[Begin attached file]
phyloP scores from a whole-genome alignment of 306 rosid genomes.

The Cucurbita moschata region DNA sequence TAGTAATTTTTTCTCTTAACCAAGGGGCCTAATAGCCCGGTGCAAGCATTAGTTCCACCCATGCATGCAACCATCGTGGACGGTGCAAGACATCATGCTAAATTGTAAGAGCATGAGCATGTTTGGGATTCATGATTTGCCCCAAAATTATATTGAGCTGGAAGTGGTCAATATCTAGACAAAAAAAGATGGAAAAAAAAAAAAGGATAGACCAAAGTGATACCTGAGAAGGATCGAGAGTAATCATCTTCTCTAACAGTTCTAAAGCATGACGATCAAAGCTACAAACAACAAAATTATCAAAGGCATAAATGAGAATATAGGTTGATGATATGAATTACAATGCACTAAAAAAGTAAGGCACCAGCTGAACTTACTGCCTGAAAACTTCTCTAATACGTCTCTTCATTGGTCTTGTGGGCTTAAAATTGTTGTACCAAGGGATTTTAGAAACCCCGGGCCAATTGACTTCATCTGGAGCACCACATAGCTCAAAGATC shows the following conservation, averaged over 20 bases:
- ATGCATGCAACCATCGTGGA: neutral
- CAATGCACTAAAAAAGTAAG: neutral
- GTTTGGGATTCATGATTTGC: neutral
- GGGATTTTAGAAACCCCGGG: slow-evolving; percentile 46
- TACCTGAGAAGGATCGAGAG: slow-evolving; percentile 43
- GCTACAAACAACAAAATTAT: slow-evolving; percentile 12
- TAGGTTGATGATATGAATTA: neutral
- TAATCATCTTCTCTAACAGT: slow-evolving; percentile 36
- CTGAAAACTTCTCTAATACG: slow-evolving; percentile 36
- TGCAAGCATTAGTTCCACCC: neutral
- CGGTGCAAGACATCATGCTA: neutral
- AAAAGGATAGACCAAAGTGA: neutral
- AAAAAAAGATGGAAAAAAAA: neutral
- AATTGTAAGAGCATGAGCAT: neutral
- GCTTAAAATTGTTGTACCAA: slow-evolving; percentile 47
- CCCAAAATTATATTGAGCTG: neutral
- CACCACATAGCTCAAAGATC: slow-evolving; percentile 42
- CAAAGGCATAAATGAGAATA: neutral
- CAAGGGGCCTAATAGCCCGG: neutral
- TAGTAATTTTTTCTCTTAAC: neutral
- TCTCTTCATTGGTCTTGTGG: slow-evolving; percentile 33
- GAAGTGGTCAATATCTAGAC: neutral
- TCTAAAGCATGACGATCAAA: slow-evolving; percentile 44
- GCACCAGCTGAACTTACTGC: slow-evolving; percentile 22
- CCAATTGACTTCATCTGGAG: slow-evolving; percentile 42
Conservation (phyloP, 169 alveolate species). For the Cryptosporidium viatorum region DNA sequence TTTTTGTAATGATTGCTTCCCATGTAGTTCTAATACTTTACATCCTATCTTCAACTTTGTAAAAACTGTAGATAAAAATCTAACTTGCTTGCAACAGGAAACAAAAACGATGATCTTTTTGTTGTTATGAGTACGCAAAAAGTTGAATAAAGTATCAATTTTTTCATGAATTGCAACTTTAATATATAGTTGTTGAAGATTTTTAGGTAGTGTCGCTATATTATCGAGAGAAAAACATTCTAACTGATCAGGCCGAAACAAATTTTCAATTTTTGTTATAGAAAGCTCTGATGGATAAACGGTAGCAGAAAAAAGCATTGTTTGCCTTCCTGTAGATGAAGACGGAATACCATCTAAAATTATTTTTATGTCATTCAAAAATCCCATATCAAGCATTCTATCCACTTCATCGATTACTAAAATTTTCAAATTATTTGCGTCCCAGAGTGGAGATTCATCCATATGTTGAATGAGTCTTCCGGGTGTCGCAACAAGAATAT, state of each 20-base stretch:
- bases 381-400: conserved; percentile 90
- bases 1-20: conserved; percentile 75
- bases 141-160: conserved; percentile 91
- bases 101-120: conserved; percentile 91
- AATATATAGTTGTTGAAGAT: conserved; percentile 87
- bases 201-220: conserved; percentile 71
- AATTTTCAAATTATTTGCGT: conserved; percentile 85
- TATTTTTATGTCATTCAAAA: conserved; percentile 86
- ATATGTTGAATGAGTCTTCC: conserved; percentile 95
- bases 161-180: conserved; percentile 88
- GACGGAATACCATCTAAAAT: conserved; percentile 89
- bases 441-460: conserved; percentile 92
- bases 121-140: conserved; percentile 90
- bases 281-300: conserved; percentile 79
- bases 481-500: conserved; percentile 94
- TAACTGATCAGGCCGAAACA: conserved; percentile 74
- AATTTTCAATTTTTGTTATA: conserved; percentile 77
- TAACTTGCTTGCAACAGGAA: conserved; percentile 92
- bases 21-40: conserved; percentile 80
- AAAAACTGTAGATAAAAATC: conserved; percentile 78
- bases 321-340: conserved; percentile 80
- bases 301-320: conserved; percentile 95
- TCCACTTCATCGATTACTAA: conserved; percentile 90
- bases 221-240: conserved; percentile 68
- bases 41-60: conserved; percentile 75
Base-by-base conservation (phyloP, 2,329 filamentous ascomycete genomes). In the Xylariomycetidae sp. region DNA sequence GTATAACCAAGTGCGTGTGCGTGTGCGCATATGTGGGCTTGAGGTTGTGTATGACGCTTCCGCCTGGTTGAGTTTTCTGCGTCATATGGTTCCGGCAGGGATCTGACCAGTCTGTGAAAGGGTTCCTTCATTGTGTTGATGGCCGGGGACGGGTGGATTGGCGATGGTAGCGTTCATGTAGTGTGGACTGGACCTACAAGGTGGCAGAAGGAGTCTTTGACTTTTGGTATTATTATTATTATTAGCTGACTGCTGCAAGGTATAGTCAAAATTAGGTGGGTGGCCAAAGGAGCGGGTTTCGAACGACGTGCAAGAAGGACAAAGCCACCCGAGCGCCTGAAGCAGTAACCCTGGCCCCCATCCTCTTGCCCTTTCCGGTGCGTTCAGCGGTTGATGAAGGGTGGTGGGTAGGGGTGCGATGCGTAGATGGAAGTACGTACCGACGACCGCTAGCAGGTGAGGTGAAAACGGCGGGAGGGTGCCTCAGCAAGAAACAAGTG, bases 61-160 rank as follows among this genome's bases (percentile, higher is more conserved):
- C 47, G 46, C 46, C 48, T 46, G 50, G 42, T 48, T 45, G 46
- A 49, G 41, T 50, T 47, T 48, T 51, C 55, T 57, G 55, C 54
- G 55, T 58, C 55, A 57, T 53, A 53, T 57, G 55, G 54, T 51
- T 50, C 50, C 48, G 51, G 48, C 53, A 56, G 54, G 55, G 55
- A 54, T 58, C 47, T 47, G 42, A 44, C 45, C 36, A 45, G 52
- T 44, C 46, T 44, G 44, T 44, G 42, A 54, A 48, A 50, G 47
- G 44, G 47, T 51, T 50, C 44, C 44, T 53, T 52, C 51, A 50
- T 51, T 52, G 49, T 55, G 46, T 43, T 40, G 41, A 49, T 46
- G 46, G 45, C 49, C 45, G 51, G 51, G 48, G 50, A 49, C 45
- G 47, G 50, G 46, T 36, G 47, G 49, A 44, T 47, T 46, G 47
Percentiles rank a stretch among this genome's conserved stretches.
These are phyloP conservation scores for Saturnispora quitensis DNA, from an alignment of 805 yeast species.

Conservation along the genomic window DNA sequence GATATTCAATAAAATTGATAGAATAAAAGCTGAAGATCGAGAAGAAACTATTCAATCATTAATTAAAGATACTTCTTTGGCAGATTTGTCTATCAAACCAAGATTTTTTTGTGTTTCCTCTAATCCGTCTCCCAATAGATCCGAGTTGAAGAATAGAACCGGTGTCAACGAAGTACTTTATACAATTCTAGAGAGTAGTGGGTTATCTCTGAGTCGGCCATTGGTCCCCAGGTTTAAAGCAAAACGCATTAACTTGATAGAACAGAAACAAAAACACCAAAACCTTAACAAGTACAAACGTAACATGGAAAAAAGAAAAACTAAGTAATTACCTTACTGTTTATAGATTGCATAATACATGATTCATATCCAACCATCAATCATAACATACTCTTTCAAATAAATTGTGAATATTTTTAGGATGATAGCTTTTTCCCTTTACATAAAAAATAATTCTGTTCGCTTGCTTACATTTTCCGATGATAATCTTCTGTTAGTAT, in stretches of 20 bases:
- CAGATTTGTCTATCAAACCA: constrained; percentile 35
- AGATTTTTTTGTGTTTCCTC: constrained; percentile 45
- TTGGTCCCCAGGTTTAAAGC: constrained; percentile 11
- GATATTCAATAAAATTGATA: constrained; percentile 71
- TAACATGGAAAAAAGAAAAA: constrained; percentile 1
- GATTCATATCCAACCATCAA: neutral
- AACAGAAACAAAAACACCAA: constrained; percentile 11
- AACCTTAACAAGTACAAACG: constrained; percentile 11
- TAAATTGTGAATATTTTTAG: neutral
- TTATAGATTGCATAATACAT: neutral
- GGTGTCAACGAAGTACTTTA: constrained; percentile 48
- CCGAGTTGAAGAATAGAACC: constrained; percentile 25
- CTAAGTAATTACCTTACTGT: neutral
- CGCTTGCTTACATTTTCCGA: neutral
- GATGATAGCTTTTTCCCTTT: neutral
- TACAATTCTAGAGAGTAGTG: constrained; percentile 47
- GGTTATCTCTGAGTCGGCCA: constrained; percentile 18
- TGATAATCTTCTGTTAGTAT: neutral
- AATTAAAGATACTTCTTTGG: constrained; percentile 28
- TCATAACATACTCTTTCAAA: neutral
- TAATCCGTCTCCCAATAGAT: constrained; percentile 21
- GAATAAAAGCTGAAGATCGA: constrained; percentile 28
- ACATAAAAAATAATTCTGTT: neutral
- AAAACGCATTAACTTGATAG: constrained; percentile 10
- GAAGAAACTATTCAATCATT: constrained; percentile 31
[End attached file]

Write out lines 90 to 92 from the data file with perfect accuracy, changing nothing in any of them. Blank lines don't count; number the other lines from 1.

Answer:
- ACATAAAAAATAATTCTGTT: neutral
- AAAACGCATTAACTTGATAG: constrained; percentile 10
- GAAGAAACTATTCAATCATT: constrained; percentile 31